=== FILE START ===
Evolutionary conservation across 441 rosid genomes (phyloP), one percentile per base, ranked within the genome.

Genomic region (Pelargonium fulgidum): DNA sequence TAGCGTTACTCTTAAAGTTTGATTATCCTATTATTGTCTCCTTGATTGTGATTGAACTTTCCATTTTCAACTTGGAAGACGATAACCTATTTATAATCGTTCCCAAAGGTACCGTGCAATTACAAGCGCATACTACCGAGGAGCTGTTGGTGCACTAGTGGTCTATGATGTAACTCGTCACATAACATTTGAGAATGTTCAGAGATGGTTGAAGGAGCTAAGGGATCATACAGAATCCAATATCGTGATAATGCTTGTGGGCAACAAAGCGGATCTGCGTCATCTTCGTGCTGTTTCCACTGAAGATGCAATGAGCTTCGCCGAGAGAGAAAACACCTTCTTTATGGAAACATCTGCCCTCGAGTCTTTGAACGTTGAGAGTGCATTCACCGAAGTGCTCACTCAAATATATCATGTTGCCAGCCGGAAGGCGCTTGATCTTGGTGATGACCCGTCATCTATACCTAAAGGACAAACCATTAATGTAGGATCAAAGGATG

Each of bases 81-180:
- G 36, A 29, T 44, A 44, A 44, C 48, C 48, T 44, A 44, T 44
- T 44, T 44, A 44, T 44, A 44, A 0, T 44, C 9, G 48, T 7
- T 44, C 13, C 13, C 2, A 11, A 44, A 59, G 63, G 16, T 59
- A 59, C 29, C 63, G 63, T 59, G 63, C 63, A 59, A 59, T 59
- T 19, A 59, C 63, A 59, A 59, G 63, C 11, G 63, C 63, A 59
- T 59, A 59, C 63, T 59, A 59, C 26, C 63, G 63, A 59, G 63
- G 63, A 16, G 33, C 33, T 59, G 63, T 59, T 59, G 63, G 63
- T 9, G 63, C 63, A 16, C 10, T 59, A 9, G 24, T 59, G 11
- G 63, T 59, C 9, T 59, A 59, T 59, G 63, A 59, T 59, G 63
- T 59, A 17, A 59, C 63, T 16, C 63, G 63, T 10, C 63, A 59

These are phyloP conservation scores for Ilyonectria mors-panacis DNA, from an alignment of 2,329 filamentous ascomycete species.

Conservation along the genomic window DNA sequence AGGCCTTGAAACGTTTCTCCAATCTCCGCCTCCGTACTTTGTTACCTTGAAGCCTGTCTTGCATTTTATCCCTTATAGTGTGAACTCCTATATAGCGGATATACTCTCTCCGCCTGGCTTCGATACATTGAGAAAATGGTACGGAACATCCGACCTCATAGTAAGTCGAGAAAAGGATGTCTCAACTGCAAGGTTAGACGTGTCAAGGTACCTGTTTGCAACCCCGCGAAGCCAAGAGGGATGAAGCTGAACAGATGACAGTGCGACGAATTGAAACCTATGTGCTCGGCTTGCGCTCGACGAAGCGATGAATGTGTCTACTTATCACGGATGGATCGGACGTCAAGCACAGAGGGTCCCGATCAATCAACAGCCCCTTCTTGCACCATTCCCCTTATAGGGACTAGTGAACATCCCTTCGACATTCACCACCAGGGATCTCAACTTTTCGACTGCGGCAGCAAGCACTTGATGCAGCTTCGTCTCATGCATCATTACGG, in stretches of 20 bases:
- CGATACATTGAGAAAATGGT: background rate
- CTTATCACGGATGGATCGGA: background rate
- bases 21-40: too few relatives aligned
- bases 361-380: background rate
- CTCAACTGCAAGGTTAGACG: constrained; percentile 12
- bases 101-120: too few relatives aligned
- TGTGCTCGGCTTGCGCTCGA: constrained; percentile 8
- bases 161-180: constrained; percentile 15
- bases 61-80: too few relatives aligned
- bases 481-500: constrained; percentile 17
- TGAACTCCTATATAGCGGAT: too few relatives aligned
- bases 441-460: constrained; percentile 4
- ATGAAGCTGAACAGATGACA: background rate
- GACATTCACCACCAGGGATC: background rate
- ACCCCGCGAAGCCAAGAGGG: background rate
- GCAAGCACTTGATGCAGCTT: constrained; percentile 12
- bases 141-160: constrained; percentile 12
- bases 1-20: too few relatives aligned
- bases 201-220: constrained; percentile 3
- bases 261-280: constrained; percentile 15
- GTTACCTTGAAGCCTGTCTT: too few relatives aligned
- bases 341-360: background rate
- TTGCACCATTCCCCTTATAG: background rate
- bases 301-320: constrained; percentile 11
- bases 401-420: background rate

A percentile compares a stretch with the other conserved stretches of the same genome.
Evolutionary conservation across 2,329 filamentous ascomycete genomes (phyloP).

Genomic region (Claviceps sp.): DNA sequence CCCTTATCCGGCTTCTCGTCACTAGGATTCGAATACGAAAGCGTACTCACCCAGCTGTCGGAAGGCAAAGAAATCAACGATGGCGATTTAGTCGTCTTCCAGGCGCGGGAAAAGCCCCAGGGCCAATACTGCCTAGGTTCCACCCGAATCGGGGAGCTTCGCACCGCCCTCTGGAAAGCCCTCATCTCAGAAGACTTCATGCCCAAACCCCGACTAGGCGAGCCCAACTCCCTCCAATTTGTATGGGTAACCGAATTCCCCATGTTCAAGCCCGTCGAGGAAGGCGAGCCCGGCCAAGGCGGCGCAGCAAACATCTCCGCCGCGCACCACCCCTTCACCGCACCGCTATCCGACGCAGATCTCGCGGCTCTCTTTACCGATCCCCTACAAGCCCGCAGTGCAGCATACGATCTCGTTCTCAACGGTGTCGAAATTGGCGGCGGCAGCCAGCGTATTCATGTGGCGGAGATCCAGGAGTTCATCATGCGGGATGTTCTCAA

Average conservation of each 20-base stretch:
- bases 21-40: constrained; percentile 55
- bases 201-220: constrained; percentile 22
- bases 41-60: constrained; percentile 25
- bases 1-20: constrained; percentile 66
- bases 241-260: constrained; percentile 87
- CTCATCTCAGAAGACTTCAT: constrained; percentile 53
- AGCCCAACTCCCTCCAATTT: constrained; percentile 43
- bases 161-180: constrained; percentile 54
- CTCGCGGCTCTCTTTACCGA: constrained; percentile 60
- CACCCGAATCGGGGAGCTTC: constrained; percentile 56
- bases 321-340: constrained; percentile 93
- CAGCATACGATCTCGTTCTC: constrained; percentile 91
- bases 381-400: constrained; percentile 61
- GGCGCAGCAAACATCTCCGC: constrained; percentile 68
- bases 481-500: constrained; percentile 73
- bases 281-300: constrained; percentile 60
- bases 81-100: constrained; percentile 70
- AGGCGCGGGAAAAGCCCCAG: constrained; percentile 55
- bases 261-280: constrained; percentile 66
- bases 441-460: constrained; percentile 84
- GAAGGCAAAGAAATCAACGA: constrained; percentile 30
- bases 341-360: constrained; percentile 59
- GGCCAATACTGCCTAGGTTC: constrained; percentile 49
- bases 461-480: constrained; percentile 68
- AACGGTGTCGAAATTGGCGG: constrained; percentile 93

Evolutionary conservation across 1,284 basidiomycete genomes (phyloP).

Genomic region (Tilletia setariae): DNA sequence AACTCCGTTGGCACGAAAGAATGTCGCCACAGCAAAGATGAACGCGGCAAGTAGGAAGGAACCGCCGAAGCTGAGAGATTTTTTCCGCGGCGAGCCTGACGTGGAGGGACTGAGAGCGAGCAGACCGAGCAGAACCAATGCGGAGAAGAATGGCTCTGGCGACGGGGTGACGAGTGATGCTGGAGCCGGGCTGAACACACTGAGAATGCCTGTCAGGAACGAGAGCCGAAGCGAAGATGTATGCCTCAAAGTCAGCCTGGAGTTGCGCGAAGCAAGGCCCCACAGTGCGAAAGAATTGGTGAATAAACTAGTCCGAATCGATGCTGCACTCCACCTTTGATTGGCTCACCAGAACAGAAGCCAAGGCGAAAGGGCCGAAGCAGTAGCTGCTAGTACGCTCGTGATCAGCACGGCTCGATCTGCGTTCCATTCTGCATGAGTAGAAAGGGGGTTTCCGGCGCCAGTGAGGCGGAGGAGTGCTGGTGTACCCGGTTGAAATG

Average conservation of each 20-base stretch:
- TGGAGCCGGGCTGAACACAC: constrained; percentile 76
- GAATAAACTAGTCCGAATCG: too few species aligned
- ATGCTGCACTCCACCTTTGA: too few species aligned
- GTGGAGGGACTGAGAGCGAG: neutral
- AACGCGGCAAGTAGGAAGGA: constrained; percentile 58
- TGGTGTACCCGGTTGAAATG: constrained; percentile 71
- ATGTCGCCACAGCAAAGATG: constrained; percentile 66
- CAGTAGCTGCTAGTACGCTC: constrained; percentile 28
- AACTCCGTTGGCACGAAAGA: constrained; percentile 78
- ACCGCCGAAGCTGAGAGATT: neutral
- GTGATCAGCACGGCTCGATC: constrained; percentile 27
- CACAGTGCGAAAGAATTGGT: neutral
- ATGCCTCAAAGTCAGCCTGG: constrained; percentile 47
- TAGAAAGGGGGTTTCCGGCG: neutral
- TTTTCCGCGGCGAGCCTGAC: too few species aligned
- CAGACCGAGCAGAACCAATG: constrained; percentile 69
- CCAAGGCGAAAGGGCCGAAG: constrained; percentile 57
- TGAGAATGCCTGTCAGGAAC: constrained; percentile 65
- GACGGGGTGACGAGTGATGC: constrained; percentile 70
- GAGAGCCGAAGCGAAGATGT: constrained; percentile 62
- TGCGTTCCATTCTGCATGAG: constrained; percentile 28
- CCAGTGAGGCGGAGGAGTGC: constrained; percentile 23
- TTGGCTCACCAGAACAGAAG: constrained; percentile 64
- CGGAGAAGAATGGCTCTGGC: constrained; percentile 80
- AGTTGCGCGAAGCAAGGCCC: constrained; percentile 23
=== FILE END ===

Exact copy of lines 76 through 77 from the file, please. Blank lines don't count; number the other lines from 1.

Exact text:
- GTGGAGGGACTGAGAGCGAG: neutral
- AACGCGGCAAGTAGGAAGGA: constrained; percentile 58